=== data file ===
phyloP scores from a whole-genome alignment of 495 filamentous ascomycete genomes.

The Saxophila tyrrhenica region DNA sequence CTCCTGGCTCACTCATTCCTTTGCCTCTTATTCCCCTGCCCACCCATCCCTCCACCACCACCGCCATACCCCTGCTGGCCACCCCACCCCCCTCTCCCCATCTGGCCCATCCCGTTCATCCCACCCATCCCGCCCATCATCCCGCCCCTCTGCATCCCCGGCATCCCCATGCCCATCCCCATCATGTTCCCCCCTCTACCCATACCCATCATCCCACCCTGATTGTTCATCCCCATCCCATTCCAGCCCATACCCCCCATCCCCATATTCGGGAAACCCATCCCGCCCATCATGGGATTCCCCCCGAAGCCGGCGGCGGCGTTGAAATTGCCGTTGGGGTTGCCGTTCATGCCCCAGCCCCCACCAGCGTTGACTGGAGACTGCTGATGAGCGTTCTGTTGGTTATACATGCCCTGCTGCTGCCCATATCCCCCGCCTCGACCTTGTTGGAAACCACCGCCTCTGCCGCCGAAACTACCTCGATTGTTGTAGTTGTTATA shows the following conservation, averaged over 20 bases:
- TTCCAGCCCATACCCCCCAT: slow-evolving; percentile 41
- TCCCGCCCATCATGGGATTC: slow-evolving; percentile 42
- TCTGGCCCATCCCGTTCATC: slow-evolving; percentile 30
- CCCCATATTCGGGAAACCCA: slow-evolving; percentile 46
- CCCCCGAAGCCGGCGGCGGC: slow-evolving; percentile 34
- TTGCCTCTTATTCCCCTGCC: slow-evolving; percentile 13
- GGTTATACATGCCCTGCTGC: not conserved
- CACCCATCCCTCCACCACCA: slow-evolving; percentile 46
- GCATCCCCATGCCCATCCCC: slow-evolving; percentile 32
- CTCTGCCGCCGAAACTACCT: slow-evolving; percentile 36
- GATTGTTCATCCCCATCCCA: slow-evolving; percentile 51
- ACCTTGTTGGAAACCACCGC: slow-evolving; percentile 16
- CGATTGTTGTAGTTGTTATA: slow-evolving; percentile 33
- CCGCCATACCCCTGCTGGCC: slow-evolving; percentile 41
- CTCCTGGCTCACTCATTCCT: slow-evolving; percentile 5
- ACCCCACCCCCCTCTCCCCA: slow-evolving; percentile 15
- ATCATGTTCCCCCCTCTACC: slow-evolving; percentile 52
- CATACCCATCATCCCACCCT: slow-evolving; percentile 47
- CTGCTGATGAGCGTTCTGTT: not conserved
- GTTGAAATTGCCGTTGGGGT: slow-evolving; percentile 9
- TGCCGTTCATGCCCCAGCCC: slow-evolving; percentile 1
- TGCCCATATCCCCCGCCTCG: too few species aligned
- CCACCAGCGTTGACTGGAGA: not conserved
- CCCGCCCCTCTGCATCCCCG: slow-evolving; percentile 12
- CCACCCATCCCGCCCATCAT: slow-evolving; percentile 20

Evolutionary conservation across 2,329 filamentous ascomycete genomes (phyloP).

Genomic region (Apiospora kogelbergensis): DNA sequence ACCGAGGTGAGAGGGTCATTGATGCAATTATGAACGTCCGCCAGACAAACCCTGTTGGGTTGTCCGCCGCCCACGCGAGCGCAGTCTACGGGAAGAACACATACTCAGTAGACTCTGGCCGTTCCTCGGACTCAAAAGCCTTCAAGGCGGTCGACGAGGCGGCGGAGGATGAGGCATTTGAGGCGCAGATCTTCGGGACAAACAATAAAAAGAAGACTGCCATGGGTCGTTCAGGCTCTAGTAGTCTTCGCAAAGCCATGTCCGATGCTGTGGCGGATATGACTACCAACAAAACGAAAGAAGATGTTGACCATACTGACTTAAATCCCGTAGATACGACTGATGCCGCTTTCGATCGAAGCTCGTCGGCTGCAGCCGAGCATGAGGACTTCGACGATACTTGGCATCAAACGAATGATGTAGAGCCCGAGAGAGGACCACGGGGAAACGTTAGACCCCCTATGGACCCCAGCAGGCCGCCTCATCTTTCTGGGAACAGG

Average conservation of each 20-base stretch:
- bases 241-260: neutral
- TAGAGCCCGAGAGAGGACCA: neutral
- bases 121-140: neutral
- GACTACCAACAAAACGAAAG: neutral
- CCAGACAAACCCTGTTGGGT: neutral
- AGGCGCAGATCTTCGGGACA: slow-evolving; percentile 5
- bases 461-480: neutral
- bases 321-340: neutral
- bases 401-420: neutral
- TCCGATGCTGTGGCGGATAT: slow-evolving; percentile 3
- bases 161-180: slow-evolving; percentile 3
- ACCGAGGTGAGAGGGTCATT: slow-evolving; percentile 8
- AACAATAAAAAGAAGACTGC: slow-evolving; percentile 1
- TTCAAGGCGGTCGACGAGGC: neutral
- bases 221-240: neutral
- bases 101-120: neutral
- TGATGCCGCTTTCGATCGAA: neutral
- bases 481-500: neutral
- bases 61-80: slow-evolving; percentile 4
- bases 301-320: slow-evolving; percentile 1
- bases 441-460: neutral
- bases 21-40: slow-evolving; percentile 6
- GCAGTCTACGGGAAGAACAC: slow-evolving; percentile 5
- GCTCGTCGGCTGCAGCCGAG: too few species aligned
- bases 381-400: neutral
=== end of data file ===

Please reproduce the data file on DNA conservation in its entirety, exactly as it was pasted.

phyloP scores from a whole-genome alignment of 495 filamentous ascomycete genomes.

The Saxophila tyrrhenica region DNA sequence CTCCTGGCTCACTCATTCCTTTGCCTCTTATTCCCCTGCCCACCCATCCCTCCACCACCACCGCCATACCCCTGCTGGCCACCCCACCCCCCTCTCCCCATCTGGCCCATCCCGTTCATCCCACCCATCCCGCCCATCATCCCGCCCCTCTGCATCCCCGGCATCCCCATGCCCATCCCCATCATGTTCCCCCCTCTACCCATACCCATCATCCCACCCTGATTGTTCATCCCCATCCCATTCCAGCCCATACCCCCCATCCCCATATTCGGGAAACCCATCCCGCCCATCATGGGATTCCCCCCGAAGCCGGCGGCGGCGTTGAAATTGCCGTTGGGGTTGCCGTTCATGCCCCAGCCCCCACCAGCGTTGACTGGAGACTGCTGATGAGCGTTCTGTTGGTTATACATGCCCTGCTGCTGCCCATATCCCCCGCCTCGACCTTGTTGGAAACCACCGCCTCTGCCGCCGAAACTACCTCGATTGTTGTAGTTGTTATA shows the following conservation, averaged over 20 bases:
- TTCCAGCCCATACCCCCCAT: slow-evolving; percentile 41
- TCCCGCCCATCATGGGATTC: slow-evolving; percentile 42
- TCTGGCCCATCCCGTTCATC: slow-evolving; percentile 30
- CCCCATATTCGGGAAACCCA: slow-evolving; percentile 46
- CCCCCGAAGCCGGCGGCGGC: slow-evolving; percentile 34
- TTGCCTCTTATTCCCCTGCC: slow-evolving; percentile 13
- GGTTATACATGCCCTGCTGC: not conserved
- CACCCATCCCTCCACCACCA: slow-evolving; percentile 46
- GCATCCCCATGCCCATCCCC: slow-evolving; percentile 32
- CTCTGCCGCCGAAACTACCT: slow-evolving; percentile 36
- GATTGTTCATCCCCATCCCA: slow-evolving; percentile 51
- ACCTTGTTGGAAACCACCGC: slow-evolving; percentile 16
- CGATTGTTGTAGTTGTTATA: slow-evolving; percentile 33
- CCGCCATACCCCTGCTGGCC: slow-evolving; percentile 41
- CTCCTGGCTCACTCATTCCT: slow-evolving; percentile 5
- ACCCCACCCCCCTCTCCCCA: slow-evolving; percentile 15
- ATCATGTTCCCCCCTCTACC: slow-evolving; percentile 52
- CATACCCATCATCCCACCCT: slow-evolving; percentile 47
- CTGCTGATGAGCGTTCTGTT: not conserved
- GTTGAAATTGCCGTTGGGGT: slow-evolving; percentile 9
- TGCCGTTCATGCCCCAGCCC: slow-evolving; percentile 1
- TGCCCATATCCCCCGCCTCG: too few species aligned
- CCACCAGCGTTGACTGGAGA: not conserved
- CCCGCCCCTCTGCATCCCCG: slow-evolving; percentile 12
- CCACCCATCCCGCCCATCAT: slow-evolving; percentile 20

Evolutionary conservation across 2,329 filamentous ascomycete genomes (phyloP).

Genomic region (Apiospora kogelbergensis): DNA sequence ACCGAGGTGAGAGGGTCATTGATGCAATTATGAACGTCCGCCAGACAAACCCTGTTGGGTTGTCCGCCGCCCACGCGAGCGCAGTCTACGGGAAGAACACATACTCAGTAGACTCTGGCCGTTCCTCGGACTCAAAAGCCTTCAAGGCGGTCGACGAGGCGGCGGAGGATGAGGCATTTGAGGCGCAGATCTTCGGGACAAACAATAAAAAGAAGACTGCCATGGGTCGTTCAGGCTCTAGTAGTCTTCGCAAAGCCATGTCCGATGCTGTGGCGGATATGACTACCAACAAAACGAAAGAAGATGTTGACCATACTGACTTAAATCCCGTAGATACGACTGATGCCGCTTTCGATCGAAGCTCGTCGGCTGCAGCCGAGCATGAGGACTTCGACGATACTTGGCATCAAACGAATGATGTAGAGCCCGAGAGAGGACCACGGGGAAACGTTAGACCCCCTATGGACCCCAGCAGGCCGCCTCATCTTTCTGGGAACAGG

Average conservation of each 20-base stretch:
- bases 241-260: neutral
- TAGAGCCCGAGAGAGGACCA: neutral
- bases 121-140: neutral
- GACTACCAACAAAACGAAAG: neutral
- CCAGACAAACCCTGTTGGGT: neutral
- AGGCGCAGATCTTCGGGACA: slow-evolving; percentile 5
- bases 461-480: neutral
- bases 321-340: neutral
- bases 401-420: neutral
- TCCGATGCTGTGGCGGATAT: slow-evolving; percentile 3
- bases 161-180: slow-evolving; percentile 3
- ACCGAGGTGAGAGGGTCATT: slow-evolving; percentile 8
- AACAATAAAAAGAAGACTGC: slow-evolving; percentile 1
- TTCAAGGCGGTCGACGAGGC: neutral
- bases 221-240: neutral
- bases 101-120: neutral
- TGATGCCGCTTTCGATCGAA: neutral
- bases 481-500: neutral
- bases 61-80: slow-evolving; percentile 4
- bases 301-320: slow-evolving; percentile 1
- bases 441-460: neutral
- bases 21-40: slow-evolving; percentile 6
- GCAGTCTACGGGAAGAACAC: slow-evolving; percentile 5
- GCTCGTCGGCTGCAGCCGAG: too few species aligned
- bases 381-400: neutral